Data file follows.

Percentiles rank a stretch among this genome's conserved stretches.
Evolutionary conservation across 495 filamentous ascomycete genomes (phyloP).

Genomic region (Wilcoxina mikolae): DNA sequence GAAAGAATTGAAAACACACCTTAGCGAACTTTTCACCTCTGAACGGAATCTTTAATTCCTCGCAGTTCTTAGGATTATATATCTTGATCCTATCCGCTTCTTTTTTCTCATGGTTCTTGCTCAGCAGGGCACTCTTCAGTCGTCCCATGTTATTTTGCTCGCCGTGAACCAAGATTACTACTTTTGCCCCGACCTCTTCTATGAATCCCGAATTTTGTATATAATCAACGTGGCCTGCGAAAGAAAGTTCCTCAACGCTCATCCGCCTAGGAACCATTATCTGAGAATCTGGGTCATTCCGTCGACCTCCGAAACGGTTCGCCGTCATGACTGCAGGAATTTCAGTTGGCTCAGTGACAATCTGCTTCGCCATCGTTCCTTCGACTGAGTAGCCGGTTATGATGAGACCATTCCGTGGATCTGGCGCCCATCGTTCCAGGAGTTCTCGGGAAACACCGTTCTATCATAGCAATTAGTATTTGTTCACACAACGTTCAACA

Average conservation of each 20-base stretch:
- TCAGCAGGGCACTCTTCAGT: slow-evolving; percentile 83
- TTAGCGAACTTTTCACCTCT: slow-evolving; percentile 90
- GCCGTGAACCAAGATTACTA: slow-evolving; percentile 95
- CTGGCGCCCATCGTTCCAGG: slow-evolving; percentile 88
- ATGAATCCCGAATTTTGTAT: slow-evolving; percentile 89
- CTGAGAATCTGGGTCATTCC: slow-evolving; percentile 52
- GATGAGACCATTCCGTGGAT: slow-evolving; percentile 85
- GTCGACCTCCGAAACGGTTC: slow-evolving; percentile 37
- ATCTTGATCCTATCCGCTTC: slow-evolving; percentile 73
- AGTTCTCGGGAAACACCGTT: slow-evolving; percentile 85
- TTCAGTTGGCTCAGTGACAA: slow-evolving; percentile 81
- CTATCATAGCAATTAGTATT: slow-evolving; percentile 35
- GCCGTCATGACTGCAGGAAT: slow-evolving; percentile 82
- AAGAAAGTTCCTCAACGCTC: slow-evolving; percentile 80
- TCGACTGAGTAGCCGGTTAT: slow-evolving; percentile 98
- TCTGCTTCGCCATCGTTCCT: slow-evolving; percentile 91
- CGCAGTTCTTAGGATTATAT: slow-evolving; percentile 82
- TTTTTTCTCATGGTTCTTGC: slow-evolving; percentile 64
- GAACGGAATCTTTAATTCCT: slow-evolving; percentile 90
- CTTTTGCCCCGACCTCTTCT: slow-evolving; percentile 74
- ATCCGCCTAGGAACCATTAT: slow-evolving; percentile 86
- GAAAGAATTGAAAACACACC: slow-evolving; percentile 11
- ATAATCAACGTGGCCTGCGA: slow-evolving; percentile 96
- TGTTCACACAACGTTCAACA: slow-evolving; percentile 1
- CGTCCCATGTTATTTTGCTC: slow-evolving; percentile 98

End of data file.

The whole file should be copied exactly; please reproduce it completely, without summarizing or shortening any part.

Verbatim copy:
Percentiles rank a stretch among this genome's conserved stretches.
Evolutionary conservation across 495 filamentous ascomycete genomes (phyloP).

Genomic region (Wilcoxina mikolae): DNA sequence GAAAGAATTGAAAACACACCTTAGCGAACTTTTCACCTCTGAACGGAATCTTTAATTCCTCGCAGTTCTTAGGATTATATATCTTGATCCTATCCGCTTCTTTTTTCTCATGGTTCTTGCTCAGCAGGGCACTCTTCAGTCGTCCCATGTTATTTTGCTCGCCGTGAACCAAGATTACTACTTTTGCCCCGACCTCTTCTATGAATCCCGAATTTTGTATATAATCAACGTGGCCTGCGAAAGAAAGTTCCTCAACGCTCATCCGCCTAGGAACCATTATCTGAGAATCTGGGTCATTCCGTCGACCTCCGAAACGGTTCGCCGTCATGACTGCAGGAATTTCAGTTGGCTCAGTGACAATCTGCTTCGCCATCGTTCCTTCGACTGAGTAGCCGGTTATGATGAGACCATTCCGTGGATCTGGCGCCCATCGTTCCAGGAGTTCTCGGGAAACACCGTTCTATCATAGCAATTAGTATTTGTTCACACAACGTTCAACA

Average conservation of each 20-base stretch:
- TCAGCAGGGCACTCTTCAGT: slow-evolving; percentile 83
- TTAGCGAACTTTTCACCTCT: slow-evolving; percentile 90
- GCCGTGAACCAAGATTACTA: slow-evolving; percentile 95
- CTGGCGCCCATCGTTCCAGG: slow-evolving; percentile 88
- ATGAATCCCGAATTTTGTAT: slow-evolving; percentile 89
- CTGAGAATCTGGGTCATTCC: slow-evolving; percentile 52
- GATGAGACCATTCCGTGGAT: slow-evolving; percentile 85
- GTCGACCTCCGAAACGGTTC: slow-evolving; percentile 37
- ATCTTGATCCTATCCGCTTC: slow-evolving; percentile 73
- AGTTCTCGGGAAACACCGTT: slow-evolving; percentile 85
- TTCAGTTGGCTCAGTGACAA: slow-evolving; percentile 81
- CTATCATAGCAATTAGTATT: slow-evolving; percentile 35
- GCCGTCATGACTGCAGGAAT: slow-evolving; percentile 82
- AAGAAAGTTCCTCAACGCTC: slow-evolving; percentile 80
- TCGACTGAGTAGCCGGTTAT: slow-evolving; percentile 98
- TCTGCTTCGCCATCGTTCCT: slow-evolving; percentile 91
- CGCAGTTCTTAGGATTATAT: slow-evolving; percentile 82
- TTTTTTCTCATGGTTCTTGC: slow-evolving; percentile 64
- GAACGGAATCTTTAATTCCT: slow-evolving; percentile 90
- CTTTTGCCCCGACCTCTTCT: slow-evolving; percentile 74
- ATCCGCCTAGGAACCATTAT: slow-evolving; percentile 86
- GAAAGAATTGAAAACACACC: slow-evolving; percentile 11
- ATAATCAACGTGGCCTGCGA: slow-evolving; percentile 96
- TGTTCACACAACGTTCAACA: slow-evolving; percentile 1
- CGTCCCATGTTATTTTGCTC: slow-evolving; percentile 98